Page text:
In 1984, at the end of second grade at the America School in Japan(ASIJ), my parents were told I couldn't return to school because of my behavioral and learning difficulties. By 1995 my parents would read in the Stamford Advocate that I was a commended National Merit scholar. In fourth grade I could barely read; today I am an honor's student at Stamford High School. This journey, though not always easy for me and my family, has taught me the value of persistence, the importance of being organized, the benefits of aiming high and the knowledge that it is okay to ask for and accept help.
My journey from first-grade recidivist to honors senior began when I first started school. "Could you please read this to me?" my second first-grade teacher asked. I was always confused why the teachers asked me to read my writing. Later on though, I understood.
Over time, with testing, my teachers, parent and I learned that I have a learning disability. My writing was mirrored and spelled phonetically and incomprehensible to most people. At first I couldn't read what other people wrote because it wasn't mirrored. I felt like a stranger in a foreign land.
At ASIJ I would only open picture books. I was afraid to read books with text. I never read for pleasure. The idea made me feel physically sick. My struggle with reading continued until 1988. By then we had left Japan and I was attending Greenwich Catholic. That year, my favorite uncle, Ray, gave me The Hobbit to read. Because he was my favorite uncle, I immediately asked our babysitter to read for me. Bit by bit she read it to me and to my surprise I became more and more interested in it. I started to read on my own. It was hard but I really wanted to read it. I started spending more time reading. Now, I read as much as possible. I love to read all kinds of science, science fiction and fantasy.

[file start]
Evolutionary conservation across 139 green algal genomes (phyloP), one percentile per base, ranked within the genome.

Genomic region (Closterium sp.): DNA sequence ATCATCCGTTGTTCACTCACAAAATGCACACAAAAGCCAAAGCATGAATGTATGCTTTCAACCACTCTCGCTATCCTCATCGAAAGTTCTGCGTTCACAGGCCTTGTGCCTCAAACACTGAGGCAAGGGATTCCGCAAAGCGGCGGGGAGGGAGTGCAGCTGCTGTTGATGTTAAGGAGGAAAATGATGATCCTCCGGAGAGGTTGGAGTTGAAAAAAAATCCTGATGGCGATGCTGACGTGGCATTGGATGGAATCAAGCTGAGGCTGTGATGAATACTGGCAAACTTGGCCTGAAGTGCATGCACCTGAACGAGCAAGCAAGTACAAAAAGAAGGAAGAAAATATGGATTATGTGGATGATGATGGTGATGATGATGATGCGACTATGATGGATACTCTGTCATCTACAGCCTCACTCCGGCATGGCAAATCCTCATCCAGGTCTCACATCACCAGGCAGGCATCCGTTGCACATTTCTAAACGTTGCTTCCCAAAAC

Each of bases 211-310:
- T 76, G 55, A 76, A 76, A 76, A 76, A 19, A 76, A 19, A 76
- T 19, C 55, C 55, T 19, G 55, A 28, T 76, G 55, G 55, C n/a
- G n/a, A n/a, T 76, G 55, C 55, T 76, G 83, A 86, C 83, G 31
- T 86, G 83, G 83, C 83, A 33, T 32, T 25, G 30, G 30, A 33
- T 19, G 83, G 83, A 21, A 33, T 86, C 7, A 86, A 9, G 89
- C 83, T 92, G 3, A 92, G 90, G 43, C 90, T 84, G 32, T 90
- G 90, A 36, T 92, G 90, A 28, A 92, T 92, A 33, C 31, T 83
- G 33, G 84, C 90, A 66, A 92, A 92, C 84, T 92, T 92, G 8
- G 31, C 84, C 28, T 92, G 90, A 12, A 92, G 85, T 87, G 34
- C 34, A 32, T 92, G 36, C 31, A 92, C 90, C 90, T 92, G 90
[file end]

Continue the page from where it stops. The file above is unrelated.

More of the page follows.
I have come so far in language arts skills that I have earned A's for all four years in my high school English courses.
Sometimes I help others with their work. I am now able to do all this because of hard work, persistence and dedication. I still have small problems from my learning disability (writing this paper was especially hard), but I try to fight them every time and always succeed. One shouldn't merely settle for success: that is like settling for survival. One should try to excel in all one does.
Writing papers is still one of the harder tasks for someone like me with a learning disability. However, if one persists with something and keeps on trying, even a weakness can be overcome. Applying this strategy to other areas can turn mere survival into excellence. -
This piece has been published in Teen Ink’s monthly print magazine.